Indian car market to take off?

The sale of budget cars priced under $5,000 (€4,480) per unit is still a big thing in India, but as the local economy develops and produces a bigger and more affluent middle class, there's also a growing market for more expensive vehicles. Experts believe that India will soon become the world's third-largest car market after China and the United States. Currently over 3 million cars are sold in India annually, but the number is expected to rise considerably in the years to come.

The Volkswagen Group sold around 74,000 units there in 2017, some 17,100 of them were Rapid, Octavia, Superb and Kodiaq cars from Skoda Auto India Private Ltd. The Rapid is produced at the Pune plant, while the Octavia, Superb and Kodiaq are made in Aurangabad.

"Of course, there's still room for improvement for the Volkswagen Group in the Indian market," says Wojnar. "Given the 3.2 million cars sold there annually, there's got to be a bigger slice of the cake for us — current sales figures are simply not good enough."

Volkswagen is investing €1 billion mainly between 2019 and 2021 in the INDIA 2.0 project.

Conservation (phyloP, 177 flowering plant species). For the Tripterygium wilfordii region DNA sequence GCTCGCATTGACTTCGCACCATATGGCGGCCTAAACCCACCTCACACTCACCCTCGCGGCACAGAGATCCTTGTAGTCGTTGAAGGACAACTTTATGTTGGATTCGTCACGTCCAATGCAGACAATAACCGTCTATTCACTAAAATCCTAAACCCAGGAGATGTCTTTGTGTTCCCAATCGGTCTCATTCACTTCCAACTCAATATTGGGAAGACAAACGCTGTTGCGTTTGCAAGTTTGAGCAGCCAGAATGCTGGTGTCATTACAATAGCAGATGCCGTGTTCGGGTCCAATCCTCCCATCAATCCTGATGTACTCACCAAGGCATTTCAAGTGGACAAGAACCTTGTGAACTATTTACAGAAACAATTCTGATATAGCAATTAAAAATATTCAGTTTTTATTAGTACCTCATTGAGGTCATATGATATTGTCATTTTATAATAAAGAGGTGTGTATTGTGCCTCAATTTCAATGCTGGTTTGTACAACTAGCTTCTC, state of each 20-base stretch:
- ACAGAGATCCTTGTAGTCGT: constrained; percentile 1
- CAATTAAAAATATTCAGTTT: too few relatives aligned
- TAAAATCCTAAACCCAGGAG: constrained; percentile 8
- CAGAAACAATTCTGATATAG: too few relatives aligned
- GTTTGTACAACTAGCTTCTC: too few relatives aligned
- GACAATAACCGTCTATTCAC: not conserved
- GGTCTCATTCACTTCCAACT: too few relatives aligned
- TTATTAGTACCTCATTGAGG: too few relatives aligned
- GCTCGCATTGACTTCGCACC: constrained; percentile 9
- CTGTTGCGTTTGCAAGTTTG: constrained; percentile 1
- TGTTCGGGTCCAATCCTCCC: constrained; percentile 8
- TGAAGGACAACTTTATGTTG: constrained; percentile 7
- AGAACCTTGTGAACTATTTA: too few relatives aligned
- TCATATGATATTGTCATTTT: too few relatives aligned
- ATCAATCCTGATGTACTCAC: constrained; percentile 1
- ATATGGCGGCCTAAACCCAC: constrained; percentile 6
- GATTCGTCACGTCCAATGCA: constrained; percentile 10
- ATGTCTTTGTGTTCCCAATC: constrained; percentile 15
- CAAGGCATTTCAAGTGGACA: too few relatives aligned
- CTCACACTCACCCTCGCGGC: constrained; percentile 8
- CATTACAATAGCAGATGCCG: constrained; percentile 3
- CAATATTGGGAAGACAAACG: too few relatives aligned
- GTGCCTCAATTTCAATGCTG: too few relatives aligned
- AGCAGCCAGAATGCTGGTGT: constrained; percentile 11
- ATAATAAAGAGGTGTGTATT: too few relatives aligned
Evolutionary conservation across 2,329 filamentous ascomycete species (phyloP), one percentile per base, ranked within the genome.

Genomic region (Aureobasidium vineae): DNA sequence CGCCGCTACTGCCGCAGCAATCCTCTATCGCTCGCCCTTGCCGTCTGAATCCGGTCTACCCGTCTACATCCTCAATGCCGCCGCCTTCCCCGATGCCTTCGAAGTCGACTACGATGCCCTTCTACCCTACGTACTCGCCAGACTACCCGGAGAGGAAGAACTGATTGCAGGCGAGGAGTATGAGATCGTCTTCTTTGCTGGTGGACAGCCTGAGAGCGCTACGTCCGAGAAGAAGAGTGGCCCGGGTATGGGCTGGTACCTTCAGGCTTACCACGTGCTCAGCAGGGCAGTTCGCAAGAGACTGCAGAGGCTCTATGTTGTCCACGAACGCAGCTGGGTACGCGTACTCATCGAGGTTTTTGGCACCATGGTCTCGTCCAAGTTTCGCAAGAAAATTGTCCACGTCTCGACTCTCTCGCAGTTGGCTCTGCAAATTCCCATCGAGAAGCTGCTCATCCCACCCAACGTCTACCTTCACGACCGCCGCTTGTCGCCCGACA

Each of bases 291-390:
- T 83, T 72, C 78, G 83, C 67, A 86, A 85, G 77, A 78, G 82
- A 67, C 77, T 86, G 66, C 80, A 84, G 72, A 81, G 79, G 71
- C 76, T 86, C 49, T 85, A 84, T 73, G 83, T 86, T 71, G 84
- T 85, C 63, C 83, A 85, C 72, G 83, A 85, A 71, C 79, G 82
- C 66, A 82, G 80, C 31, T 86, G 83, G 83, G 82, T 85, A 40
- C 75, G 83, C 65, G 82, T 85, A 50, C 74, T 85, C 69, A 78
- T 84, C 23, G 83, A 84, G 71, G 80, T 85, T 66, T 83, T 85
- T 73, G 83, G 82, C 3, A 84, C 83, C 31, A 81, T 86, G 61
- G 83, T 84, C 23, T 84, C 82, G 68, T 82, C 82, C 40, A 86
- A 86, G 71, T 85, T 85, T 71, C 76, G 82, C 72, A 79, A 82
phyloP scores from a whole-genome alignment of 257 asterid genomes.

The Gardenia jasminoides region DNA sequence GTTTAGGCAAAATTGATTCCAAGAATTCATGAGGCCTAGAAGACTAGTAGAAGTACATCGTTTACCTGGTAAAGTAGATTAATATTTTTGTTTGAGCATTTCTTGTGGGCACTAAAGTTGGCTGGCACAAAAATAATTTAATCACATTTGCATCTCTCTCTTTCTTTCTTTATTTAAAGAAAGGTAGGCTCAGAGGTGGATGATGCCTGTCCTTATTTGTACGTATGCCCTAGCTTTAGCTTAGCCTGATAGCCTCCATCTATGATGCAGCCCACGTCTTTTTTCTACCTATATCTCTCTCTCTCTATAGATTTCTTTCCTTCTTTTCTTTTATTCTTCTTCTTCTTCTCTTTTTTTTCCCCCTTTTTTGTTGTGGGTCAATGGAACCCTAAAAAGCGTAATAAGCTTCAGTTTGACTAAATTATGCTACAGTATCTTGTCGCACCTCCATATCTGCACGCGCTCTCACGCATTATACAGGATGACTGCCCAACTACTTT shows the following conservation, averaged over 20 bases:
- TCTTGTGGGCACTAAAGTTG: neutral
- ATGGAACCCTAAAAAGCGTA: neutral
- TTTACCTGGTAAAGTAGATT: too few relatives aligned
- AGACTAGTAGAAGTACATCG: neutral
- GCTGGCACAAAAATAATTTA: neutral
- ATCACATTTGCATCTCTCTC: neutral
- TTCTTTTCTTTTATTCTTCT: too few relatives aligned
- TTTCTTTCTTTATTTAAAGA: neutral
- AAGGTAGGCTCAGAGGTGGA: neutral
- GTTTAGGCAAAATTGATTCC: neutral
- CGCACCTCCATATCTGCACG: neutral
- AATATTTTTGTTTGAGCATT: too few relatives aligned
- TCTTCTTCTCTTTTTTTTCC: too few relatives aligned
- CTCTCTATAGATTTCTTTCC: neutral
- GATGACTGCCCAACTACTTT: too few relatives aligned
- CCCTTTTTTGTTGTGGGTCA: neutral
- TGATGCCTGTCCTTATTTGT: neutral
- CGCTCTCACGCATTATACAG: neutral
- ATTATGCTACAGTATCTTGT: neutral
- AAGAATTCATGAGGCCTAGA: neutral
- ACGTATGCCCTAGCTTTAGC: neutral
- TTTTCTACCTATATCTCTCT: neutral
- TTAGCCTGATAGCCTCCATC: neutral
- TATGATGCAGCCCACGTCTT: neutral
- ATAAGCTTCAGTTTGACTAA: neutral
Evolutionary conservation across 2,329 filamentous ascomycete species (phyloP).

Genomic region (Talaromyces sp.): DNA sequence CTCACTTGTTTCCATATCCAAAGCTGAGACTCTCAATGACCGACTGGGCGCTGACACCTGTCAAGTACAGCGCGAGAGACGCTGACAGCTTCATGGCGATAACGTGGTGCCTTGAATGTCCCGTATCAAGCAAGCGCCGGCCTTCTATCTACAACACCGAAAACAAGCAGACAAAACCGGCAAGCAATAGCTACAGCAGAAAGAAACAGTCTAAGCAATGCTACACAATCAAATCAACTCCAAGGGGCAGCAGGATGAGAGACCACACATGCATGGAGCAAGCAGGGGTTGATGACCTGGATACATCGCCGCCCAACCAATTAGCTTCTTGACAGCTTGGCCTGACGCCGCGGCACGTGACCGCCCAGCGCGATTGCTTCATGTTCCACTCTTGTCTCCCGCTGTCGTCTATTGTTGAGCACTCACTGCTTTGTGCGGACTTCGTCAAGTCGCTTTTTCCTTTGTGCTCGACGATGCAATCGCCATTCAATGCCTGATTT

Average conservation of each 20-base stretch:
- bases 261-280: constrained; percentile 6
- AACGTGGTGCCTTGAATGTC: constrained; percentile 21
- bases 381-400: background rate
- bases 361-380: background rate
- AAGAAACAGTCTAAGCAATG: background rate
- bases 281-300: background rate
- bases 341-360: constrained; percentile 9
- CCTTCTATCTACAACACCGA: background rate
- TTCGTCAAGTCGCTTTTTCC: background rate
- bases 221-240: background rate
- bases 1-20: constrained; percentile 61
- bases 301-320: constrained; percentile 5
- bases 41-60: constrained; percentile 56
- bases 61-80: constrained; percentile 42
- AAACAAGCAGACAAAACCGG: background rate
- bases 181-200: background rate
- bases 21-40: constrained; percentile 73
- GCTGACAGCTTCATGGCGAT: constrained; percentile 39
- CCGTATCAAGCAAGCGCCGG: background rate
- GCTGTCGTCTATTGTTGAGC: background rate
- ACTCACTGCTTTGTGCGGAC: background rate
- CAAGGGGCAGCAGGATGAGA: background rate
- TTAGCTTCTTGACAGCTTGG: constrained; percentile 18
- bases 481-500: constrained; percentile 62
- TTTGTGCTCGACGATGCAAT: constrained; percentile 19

SKODA AUTO India facility in Aurangabad

Making tailor-made cars for Indian customers requires a thorough analysis of what clients there really want. SKODA AUTO is in the process of doing just that

The model campaign will begin in 2020 with a Skoda SUV. But SKODA AUTO is also eying the sale of electric vehicles.

"Getting the right infrastructure in place for electric vehicles will not happen overnight in India," Wojnar notes. "But I'm sure that a lot will happen in this regard over the next decade — Skoda Auto stands ready as we're marketing fully electric vehicles, and our Superb hybrid cars for example will also be of value for the Indian market."

Creating jobs on the ground

In January of this year, Skoda Auto and Volkswagen inaugurated a new technology center near Pune, where 250 engineers will be developing tailor-made cars with the aim of making almost all vehicle components in India itself.

But what exactly do Indian clients want? "It's fuel efficiency and cost of ownership that are among the primary determinants for an average car buyer in India," says Boparai. "Having said that, the evolving consumer preferences and trends suggest that safety, followed by technology and digitization, emerge as purchase drivers for consumers here."

Faster decision-making and the enhanced use of synergies are to be achieved by a planned merger on the ground of Volkswagen India Private Ltd., Volkswagen Group Sales India Private Ltd. and Skoda Auto India Private Ltd.

But while INDIA 2.0 is currently much talked about, Wojnar warns against losing sight of the tasks at home.

"Our India campaign does not mean we can neglect out job back at home," he says. "We have to thoroughly prepare for the future challenges in the automotive industry as we move toward e-mobility and smart services," Wojnar adds.

"Only if we are able to make a proper job of that at home can we afford to expand abroad."

Watch video 05:07

A closer look at the Skoda Kodiaq RS

DW recommends

Audios and videos on the topic